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Please enjoy this article written by the author of Science Shepherd, Scott Hardin, MD

A little over ten years ago, our family entered the dreaded search for a suitable higher-level homeschool science program. As a physician, I had strong convictions about what made a science course “right”, and, although there are a lot of solid programs available, I did not find one that was as straightforward as I think works most effectively for most students. So, I wrote one. We’ve now been homeschooling for over 20 years, and that science program has grown into Science Shepherd. Obviously, writing a curriculum can’t be the solution for every family, and Science Shepherd curriculum won’t be the solution for every family either. So how can you find the right science curriculum for your homeschool? In no particular order, here are three questions to consider as you start (and continue) that process.

What are our family objectives?

Especially as you are just starting out in homeschooling or have younger kids, what you want to accomplish together is an important question to ask and can help guide your curriculum choice (in any subject). If you want to take science together, even across several grades, you’ll want a course that lends itself to that. If you want a more hands-on program, or one that allows you to spend more time outside or in a museum – we’ve got a free guide for that here – you’ll need to look for an accompanying activity book (or be ready to find one), and see what the daily time commitment is to textbooks, videos, and other classroom material. If you’re a family of learners who need hands-on lessons and want to foster learning that way, you don’t want to find yourselves stuck in a textbook, and vice-versa. Even be thinking about what’s more important to your family than science. If you have a passion for art, don’t let your schedule be dictated by an intensive science program. There are many ways to get a solid base of study in science, and the one that works the best is the one that fits your family’s style the best.

How does my son or daughter learn best?

This is one of the great strengths of homeschooling – being able to tailor your curriculum choice in each subject to the unique learning style(s) of your child(ren). Consider things like whether a video or text-based program is right, if a co-op setting is better for a particular subject, or if you’ll need to provide more one-on-one time (and so need a good parent book). This is also a dynamic concept; what worked well in 5th grade may not be the best for 7th grade. This is especially prone to change as reading, comprehension, and critical thinking skills improve. Be considering your student’s growth in this area regularly. Also be aware that this question goes beyond video versus text-based programs. Be thinking about note taking and study habits, the need for repetition, or dislike of it, structured review, etc. Find a science program that will fit your student as nearly as possible in all these areas. The habits your student learns now will be part of their learning/studying for a lifetime!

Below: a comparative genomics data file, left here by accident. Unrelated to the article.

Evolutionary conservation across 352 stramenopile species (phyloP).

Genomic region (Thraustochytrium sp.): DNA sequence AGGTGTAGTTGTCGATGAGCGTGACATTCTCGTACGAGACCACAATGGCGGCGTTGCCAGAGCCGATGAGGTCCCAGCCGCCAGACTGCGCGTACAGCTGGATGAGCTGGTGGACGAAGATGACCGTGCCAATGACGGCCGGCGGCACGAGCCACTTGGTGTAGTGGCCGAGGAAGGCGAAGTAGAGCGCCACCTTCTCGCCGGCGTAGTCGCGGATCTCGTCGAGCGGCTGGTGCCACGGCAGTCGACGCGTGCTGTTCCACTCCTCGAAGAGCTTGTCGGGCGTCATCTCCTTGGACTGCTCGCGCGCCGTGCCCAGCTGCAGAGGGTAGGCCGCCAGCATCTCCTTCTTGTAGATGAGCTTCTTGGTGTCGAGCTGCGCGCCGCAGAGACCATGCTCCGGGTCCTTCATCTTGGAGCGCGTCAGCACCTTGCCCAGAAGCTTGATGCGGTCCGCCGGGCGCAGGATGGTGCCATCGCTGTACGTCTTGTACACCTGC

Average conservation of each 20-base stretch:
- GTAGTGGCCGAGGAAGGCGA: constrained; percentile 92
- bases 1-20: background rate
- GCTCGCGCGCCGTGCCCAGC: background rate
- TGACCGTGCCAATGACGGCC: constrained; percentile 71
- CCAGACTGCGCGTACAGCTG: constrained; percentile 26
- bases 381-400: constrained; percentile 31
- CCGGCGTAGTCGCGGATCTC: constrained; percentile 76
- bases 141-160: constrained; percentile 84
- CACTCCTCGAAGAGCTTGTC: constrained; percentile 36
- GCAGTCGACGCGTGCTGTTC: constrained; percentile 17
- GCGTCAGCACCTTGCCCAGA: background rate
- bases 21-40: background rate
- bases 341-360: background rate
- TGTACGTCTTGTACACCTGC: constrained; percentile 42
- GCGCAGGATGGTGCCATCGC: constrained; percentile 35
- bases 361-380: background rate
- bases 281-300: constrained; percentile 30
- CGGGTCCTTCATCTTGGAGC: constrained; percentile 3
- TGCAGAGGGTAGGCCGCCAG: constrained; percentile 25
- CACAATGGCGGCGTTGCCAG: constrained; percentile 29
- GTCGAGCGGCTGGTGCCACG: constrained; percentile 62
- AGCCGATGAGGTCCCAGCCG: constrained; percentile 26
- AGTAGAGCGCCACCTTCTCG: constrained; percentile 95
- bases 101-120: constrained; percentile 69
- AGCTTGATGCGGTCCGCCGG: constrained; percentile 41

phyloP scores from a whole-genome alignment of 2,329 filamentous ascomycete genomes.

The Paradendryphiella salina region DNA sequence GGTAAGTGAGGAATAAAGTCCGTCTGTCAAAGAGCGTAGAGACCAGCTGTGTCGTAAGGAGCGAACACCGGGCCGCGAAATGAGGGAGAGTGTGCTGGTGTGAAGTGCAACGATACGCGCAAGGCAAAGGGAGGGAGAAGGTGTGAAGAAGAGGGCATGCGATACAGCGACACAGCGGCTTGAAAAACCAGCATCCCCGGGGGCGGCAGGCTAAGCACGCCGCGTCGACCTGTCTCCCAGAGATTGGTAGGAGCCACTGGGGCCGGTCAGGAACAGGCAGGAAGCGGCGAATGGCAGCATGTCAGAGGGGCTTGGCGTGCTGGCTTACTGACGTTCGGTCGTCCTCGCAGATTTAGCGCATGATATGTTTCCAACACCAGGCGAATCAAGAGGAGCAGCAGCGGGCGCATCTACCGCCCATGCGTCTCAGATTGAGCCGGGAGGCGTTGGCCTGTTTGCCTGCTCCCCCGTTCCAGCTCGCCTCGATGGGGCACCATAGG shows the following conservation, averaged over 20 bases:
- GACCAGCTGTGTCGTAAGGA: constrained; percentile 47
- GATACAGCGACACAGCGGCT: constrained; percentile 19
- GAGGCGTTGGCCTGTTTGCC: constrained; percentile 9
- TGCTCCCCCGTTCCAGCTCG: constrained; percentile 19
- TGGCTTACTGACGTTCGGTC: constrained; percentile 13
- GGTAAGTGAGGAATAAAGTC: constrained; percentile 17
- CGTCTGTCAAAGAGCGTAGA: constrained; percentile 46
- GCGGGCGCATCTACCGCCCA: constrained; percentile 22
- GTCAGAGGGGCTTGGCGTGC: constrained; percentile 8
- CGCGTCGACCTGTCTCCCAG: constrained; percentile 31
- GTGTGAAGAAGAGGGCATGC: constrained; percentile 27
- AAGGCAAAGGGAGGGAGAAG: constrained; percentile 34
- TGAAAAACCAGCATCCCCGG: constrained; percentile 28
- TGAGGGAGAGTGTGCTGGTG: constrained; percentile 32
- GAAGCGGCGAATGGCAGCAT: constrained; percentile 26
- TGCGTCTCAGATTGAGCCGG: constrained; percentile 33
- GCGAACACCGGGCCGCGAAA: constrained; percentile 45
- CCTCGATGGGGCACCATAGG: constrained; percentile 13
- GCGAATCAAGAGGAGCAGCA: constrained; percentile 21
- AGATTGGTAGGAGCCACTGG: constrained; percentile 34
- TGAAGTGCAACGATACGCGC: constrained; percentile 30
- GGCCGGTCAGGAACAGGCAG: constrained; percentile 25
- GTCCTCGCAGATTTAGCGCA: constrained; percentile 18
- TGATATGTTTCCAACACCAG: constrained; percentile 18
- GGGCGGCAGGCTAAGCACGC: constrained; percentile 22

What are my son’s or daughter’s objectives after high school?

This consideration won’t be as important early on, but as your student(s) near and enter high school, you’ll want to begin considering what might come next. What does he or she want to do in college? In a profession? Starting to ask these questions when it comes to science (and math, too) earlier (7th or 8th grade) may help save a lot of stress for both of you later. These are particularly important years for science-education, as the foundation is laid for more advanced concepts. If a career in biology, medicine, pharmacy, nursing, etc. seems like a possibility, you will want to start planning early for a more rigorous science program (and don’t leave out the labs) so you aren’t scrambling senior year to finish a college-prep chemistry class. Of course, plans change, and perhaps your student’s interest in science will be sparked in 10th grade, and you’ll have to adjust at the last minute for more advanced studies to prepare for college. Or maybe that initial interest in science will wane, and the last year of AP Biology you had planned becomes Intro to Photography. That’s great! Time to leverage the flexibility afforded by homeschooling.

When our family first entered homeschooling, choosing a science curriculum, particularly in high school, was a daunting proposition with few options. Today, there is an abundance of great science programs available, maybe to the point of seeming to offer too many options. My hope is that by considering these three questions – What are your family objectives? How does my son or daughter learn best? What are my son’s or daughter’s objectives after high school? – you will be able to focus on a few key factors and have an easier time finding the right science curriculum for your family.

 

Richele McFarlin

Author Richele McFarlin

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